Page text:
International studio — 55.1915

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picture that Mr. Charles Ricketts has yet painted ;
such art as this supports Mr. Sargent on the walls
as he is seldom supported. The Red Cross and
St. John Ambulance Societies are to benefit by
the gate receipts and sales of the exhibition to the
extent of one-third, and another third is to be
given to the Artists’ General Benevolent Institution.
The Belgian section was not ready when we went
to press, but from what we. gather this collection of
exhibits is one which will elicit the sympathetic
interest of art-lovers in this country.
Gradually the Tate Gallery, under Mr. Aitken,
has been transformed, and it is now one of the
pleasantest places in London for the student of
art to visit. An exhibition has been arranged in
one of the rooms of cartoons, paintings and draw-
ings by Alfred Stevens for the decoration of the
dining-room at Dorchester House, lent by Sir
George Holford and Mr. Alfred Drury, R.A. This,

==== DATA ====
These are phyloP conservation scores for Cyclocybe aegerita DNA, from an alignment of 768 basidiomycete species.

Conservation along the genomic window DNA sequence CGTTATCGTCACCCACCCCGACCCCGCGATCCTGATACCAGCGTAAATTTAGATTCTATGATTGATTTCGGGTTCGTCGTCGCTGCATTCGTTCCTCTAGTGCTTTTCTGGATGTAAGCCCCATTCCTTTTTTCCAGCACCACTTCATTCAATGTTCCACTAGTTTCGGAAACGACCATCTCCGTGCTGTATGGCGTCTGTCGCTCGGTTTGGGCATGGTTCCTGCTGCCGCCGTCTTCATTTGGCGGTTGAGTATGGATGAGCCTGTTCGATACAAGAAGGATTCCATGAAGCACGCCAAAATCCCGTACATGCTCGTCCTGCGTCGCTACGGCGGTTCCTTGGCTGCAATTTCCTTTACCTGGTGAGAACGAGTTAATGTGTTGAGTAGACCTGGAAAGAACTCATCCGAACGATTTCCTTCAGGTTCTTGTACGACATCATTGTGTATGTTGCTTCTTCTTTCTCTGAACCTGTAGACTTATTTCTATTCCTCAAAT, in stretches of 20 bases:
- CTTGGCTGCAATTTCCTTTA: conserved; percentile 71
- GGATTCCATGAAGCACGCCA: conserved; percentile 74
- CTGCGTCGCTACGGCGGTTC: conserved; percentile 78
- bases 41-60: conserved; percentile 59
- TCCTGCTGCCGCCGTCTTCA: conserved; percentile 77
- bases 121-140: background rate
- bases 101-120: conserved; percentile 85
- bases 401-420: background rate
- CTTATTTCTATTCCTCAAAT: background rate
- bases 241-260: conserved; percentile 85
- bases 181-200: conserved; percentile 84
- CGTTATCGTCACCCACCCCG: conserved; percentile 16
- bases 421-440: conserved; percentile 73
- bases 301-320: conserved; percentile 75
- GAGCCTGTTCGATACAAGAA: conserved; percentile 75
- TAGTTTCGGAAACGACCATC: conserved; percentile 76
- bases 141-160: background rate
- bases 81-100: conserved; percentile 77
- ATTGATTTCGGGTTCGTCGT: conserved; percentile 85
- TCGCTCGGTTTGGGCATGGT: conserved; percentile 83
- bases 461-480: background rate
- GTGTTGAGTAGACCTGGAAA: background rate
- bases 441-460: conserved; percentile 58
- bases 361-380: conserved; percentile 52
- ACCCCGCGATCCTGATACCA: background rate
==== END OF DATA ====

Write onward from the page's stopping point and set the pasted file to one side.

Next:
as the catalogue reminds us, is the last important

addition likely to be made to the harvest of
Stevens’s work. It was one of his chief projects
in decorative painting, the other being the scheme
for the Dome of St. Paul’s ; both remained projects
only, “nursed in scores of trial sketches and figure

In the heart of clubland, a few doors away from
Piccadilly Circus, there was opened recently one
of the most interesting clubs in London, especially
from the decorative point of view. The photograph
reproduced here is of the “Buccaneer” Room,
the most quaintly, as well as luxuriously, decorated
room in the club, which has been named after
Carlyle. Used as a smoking chamber, it has been
remodelled on the lines of a baronial hall or the
guest room of a famous seaport inn of the sixteenth
century. The strength and power of the frequenters
of such apartments are here suggested by the
rough stone walls, the heavily timbered oak beams,
and the massive oaken tables, with their quaint,


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